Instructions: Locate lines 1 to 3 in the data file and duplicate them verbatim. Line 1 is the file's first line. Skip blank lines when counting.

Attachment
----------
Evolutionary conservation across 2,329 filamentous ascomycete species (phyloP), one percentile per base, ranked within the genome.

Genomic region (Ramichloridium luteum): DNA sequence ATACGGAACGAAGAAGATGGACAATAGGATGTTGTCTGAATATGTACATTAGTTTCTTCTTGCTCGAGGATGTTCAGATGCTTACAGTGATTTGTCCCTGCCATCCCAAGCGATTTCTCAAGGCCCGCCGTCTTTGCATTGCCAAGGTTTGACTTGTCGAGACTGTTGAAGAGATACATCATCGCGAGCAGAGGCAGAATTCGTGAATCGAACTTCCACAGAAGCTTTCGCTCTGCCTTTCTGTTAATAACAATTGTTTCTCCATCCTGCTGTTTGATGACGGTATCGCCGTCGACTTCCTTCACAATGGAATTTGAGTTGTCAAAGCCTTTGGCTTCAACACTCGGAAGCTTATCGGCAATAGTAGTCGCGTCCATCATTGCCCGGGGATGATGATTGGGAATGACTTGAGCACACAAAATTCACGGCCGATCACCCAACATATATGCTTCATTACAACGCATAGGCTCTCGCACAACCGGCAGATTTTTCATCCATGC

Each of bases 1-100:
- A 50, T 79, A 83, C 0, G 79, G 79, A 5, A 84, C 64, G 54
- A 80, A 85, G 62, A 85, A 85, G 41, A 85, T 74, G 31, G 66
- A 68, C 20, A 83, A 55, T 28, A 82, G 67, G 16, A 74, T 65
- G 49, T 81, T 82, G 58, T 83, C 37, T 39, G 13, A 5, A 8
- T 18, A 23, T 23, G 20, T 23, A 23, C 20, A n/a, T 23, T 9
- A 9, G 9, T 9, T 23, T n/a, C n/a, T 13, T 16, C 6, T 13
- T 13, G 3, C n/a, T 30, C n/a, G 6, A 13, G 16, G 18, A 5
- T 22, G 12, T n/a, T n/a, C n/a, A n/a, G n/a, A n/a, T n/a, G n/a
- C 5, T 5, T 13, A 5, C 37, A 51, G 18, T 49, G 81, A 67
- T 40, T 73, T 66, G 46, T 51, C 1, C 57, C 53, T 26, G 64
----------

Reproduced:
Evolutionary conservation across 2,329 filamentous ascomycete species (phyloP), one percentile per base, ranked within the genome.

Genomic region (Ramichloridium luteum): DNA sequence ATACGGAACGAAGAAGATGGACAATAGGATGTTGTCTGAATATGTACATTAGTTTCTTCTTGCTCGAGGATGTTCAGATGCTTACAGTGATTTGTCCCTGCCATCCCAAGCGATTTCTCAAGGCCCGCCGTCTTTGCATTGCCAAGGTTTGACTTGTCGAGACTGTTGAAGAGATACATCATCGCGAGCAGAGGCAGAATTCGTGAATCGAACTTCCACAGAAGCTTTCGCTCTGCCTTTCTGTTAATAACAATTGTTTCTCCATCCTGCTGTTTGATGACGGTATCGCCGTCGACTTCCTTCACAATGGAATTTGAGTTGTCAAAGCCTTTGGCTTCAACACTCGGAAGCTTATCGGCAATAGTAGTCGCGTCCATCATTGCCCGGGGATGATGATTGGGAATGACTTGAGCACACAAAATTCACGGCCGATCACCCAACATATATGCTTCATTACAACGCATAGGCTCTCGCACAACCGGCAGATTTTTCATCCATGC

Each of bases 1-100: